This seminar has been postponed due to Covid-19.
Emerson on the Role of the Critic and Audience Agency, Lisa Gilson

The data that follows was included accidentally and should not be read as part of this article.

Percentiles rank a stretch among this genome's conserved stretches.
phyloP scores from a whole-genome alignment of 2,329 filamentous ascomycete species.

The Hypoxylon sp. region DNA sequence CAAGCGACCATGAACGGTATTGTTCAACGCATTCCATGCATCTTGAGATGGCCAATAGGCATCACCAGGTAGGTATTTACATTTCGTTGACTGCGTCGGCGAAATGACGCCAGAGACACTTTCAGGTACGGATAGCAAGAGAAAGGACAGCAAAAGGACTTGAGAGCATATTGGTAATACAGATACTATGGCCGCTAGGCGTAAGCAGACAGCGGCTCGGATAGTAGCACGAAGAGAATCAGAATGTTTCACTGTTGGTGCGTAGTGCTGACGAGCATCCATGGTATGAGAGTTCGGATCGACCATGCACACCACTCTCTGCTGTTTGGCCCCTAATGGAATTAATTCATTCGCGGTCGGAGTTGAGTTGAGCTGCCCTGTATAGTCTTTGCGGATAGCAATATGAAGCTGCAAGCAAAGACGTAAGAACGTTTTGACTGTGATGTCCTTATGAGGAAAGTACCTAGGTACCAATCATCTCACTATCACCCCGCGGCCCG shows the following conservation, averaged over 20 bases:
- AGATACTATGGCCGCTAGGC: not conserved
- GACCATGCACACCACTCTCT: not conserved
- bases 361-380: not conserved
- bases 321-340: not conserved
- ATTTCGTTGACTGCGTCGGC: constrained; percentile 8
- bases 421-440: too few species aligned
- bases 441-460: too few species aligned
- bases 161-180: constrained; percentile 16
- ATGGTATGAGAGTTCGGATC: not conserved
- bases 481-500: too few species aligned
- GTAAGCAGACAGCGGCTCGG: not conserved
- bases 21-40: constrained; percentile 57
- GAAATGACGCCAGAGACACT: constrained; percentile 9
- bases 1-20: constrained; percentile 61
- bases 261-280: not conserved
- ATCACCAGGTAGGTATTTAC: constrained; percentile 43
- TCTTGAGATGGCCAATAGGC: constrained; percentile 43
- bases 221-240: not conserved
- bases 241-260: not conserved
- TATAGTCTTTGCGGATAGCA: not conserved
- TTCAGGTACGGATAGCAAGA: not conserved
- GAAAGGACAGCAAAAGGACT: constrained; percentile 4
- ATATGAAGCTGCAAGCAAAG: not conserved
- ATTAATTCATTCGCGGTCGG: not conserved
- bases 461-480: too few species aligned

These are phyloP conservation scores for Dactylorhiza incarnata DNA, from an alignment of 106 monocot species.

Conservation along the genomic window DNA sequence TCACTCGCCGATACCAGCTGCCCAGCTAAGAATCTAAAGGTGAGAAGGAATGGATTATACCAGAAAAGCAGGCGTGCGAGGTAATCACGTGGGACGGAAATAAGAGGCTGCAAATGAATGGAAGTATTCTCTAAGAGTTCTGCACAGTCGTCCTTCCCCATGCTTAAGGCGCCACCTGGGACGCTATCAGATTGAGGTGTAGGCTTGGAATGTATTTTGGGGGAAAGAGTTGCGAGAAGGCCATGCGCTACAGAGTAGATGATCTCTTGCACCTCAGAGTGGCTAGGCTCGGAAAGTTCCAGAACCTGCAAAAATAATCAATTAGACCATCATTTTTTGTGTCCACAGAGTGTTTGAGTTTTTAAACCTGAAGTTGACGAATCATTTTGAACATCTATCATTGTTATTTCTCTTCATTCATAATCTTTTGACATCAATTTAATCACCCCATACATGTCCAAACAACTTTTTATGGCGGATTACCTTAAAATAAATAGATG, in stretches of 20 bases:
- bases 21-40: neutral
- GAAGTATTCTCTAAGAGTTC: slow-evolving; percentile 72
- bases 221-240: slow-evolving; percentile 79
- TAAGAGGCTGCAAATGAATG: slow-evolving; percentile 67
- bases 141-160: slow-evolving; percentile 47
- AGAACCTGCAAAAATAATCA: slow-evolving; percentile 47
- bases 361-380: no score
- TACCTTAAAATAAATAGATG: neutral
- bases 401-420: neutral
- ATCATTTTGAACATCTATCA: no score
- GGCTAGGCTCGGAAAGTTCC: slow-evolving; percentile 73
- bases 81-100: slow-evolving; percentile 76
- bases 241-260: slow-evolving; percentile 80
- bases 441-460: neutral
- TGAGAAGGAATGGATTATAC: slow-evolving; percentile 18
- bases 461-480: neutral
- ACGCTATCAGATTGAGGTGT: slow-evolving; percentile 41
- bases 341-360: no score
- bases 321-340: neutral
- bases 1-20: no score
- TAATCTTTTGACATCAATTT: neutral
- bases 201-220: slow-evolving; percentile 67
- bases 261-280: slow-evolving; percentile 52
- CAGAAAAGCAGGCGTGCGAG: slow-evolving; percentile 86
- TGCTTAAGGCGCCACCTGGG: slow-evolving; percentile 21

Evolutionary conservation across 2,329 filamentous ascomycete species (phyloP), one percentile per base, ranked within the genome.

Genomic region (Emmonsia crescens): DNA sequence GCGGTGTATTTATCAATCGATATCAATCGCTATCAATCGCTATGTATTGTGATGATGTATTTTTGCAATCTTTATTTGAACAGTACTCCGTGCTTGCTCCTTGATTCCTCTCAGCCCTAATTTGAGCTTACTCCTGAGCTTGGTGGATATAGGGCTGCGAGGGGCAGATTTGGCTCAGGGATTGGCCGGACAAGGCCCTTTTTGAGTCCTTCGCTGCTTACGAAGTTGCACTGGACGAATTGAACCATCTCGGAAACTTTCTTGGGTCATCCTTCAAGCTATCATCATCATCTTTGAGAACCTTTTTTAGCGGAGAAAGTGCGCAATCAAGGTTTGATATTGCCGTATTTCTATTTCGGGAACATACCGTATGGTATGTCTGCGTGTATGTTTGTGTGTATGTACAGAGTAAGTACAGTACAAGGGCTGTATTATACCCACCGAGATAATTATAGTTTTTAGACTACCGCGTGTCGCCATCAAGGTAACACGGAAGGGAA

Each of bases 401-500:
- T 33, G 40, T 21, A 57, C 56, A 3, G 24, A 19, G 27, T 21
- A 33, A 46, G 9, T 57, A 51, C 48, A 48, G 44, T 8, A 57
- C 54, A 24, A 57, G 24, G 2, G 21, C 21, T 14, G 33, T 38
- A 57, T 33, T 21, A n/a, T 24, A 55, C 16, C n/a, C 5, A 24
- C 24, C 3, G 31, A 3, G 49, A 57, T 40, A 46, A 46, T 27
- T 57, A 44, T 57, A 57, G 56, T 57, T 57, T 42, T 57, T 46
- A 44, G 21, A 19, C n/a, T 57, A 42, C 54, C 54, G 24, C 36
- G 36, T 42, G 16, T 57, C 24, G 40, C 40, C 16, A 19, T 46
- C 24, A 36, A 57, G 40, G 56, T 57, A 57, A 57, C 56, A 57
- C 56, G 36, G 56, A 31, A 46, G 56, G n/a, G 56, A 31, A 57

Theorists of social criticism have long explored the interconnection between personal and social transformation. Yet the critic’s work to transform society can, at times, chafe against the audience’s development of their own critical capacities. This article uses the writings of the American transcendentalist Ralph Waldo Emerson to better understand how this tension might arise and to offer a potential remedy. As Emerson interacted with a variety of Antebellum social reformers, I show, he came to see the relationship between critics and their audiences as fraught. In his view, these reformers not only failed to support what he called ethical self-education, but actively undermined it. I argue that Emerson developed his own practice of criticism in order to nurture his audiences' self-education – first, by motivating them to take responsibility for their own critical development and, second, by allowing them to participate in his practice of criticism. Despite important limitations to his approach, I contend that Emerson's critical adaptations remain relevant, as the aims of mobilizing protest movements and cultivating self-critique continue to stand in tension with one another today. Overall, Emerson's writings both reveal what is valuable about self-initiated development and why this social-critical aim must be supplemented by others, using different modes of critique.